Some bills just won’t die

We have maybe two days left in this legislative session. Some bills that have struggled to survive are begining to find new life.

SB 596 – A bill that started out banning cloning, now currently names an already existent blood bank. A definition change was made in committee and the bill may be available for floor action in the House on Monday. The bill will then need to go back to the Senate to accept or reject the definitional change. If they reject — I would expect a conference committee to take the bill and then — all bets are off as to what the final product will be.

SB 541 – Will be heard by the Judiciary Committee upon adjournment today. The author is pressing on despite being told by businesses that the law is pre-empted by federal law. The bill will make sending materials to minors, which the minors by law cannot possess, a felony.

SB 425 – E-mail tax — The Author, Sen. Greg Goggans, a dentist, claims this bill protects family, children and schools from internet predators. But, the hearings failed to call upon experts to testify as to the validity of that claim. What the bill does is require you, as a business person, to pay a “vendor” to check your list against a “do not mail” list once every month, and to charge you $10 per thousand names to do so. Now, there is no provision to advertise the existence of the list, no provision to tell business owners that should they send a minor, or anyone else, mail they do not wish to recieve, you would be guilty of a felony.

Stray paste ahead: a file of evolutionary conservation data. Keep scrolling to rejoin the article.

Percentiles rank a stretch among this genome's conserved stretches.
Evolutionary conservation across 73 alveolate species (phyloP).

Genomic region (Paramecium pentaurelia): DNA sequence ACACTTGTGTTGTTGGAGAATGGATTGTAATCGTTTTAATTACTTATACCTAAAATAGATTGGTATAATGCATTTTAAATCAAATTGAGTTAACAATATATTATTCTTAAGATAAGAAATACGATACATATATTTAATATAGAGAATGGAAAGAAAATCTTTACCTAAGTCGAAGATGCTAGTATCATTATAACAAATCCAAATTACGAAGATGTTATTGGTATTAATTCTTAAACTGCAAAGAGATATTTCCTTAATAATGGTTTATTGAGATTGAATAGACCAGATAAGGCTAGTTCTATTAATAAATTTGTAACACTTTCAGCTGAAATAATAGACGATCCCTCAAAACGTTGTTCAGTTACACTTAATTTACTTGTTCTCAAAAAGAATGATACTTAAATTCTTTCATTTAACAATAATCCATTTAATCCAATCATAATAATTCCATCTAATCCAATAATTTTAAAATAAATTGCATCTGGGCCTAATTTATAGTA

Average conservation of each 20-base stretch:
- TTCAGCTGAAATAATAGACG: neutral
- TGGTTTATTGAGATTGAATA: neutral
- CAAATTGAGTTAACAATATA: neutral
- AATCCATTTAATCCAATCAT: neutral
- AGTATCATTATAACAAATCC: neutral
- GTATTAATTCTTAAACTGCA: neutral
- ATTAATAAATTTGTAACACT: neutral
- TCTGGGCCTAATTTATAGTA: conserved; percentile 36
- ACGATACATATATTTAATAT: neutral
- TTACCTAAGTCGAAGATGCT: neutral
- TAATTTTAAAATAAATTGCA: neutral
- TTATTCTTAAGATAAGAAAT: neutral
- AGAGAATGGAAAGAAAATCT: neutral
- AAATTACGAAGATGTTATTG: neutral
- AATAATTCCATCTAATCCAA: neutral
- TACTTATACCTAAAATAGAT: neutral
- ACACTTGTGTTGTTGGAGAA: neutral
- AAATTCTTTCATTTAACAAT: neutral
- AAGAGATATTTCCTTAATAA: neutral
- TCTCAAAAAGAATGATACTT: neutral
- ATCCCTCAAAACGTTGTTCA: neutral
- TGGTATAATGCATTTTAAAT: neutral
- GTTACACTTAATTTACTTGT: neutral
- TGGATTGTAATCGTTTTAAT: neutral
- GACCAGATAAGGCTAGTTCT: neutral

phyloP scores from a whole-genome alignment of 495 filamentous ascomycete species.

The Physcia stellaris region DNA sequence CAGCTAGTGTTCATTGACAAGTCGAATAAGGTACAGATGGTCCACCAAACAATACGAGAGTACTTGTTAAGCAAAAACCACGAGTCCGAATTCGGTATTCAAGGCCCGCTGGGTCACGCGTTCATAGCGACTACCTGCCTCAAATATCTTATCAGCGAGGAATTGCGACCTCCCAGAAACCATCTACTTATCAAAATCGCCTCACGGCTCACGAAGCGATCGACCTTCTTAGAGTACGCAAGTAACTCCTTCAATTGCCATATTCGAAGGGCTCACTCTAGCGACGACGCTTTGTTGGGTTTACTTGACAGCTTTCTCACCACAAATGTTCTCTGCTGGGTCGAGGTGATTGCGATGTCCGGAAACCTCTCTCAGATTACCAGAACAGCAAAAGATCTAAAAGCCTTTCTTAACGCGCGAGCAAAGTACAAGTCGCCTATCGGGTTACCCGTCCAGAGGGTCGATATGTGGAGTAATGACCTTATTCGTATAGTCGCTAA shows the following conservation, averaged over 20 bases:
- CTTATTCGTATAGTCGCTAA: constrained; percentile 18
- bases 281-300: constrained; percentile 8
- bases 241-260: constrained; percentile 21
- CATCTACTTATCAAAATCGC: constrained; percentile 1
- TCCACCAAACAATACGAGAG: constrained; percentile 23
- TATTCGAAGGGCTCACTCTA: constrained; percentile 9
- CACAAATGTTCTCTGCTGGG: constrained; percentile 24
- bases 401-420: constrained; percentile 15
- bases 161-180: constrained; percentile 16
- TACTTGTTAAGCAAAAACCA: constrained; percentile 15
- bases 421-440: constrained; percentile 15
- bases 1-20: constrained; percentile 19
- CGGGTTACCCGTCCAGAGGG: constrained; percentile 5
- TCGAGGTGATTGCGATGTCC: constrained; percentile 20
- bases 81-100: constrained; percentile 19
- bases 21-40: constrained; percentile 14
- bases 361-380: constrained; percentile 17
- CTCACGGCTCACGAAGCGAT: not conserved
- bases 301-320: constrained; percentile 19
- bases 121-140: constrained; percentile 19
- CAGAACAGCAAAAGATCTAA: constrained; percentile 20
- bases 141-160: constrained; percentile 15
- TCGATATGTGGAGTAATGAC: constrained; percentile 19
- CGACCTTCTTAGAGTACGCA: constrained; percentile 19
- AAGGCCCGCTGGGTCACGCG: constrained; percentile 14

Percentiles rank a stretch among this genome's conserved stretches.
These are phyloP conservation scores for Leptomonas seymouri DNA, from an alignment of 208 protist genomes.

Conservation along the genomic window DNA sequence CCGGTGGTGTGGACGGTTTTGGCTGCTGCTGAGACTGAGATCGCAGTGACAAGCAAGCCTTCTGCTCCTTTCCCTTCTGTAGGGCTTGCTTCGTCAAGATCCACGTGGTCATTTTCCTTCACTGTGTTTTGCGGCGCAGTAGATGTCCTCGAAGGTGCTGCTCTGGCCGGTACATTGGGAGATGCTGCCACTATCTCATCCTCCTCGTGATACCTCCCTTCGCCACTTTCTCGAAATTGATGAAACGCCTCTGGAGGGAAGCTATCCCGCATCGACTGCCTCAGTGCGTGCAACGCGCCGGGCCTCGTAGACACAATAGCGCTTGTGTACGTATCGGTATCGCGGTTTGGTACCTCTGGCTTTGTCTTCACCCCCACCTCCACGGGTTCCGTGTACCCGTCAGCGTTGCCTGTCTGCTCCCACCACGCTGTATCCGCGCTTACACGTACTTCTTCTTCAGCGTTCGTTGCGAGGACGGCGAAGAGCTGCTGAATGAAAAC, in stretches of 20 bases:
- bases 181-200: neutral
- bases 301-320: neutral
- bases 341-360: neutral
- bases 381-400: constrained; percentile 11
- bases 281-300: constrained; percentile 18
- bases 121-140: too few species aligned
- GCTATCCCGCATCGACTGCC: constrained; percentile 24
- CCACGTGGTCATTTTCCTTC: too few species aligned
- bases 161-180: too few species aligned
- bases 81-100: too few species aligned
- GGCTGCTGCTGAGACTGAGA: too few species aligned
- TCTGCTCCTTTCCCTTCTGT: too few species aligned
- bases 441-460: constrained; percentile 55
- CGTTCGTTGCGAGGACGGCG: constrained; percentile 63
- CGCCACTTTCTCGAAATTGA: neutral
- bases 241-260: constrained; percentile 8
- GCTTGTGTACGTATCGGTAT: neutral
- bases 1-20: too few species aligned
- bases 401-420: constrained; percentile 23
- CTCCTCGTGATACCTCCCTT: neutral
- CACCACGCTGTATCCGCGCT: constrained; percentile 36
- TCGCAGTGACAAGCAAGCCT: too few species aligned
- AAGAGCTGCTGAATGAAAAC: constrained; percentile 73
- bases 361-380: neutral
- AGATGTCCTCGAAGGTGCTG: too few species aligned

Just a few minutes ago, the bill was moved from Judiciary to the House Public Utilities Committee. That committee is chaired by Jeff Lewis, who co-chaired the committee that wrote SB 120, which “deregulated” the Internet. I guess now he wants a chance to “regulate” the Internet.

Of course, if you pass SB 541, there is no need for SB 425.

So, why would you want to use technology in Georgia — if all you do is increase your risk of law suits or jail time?

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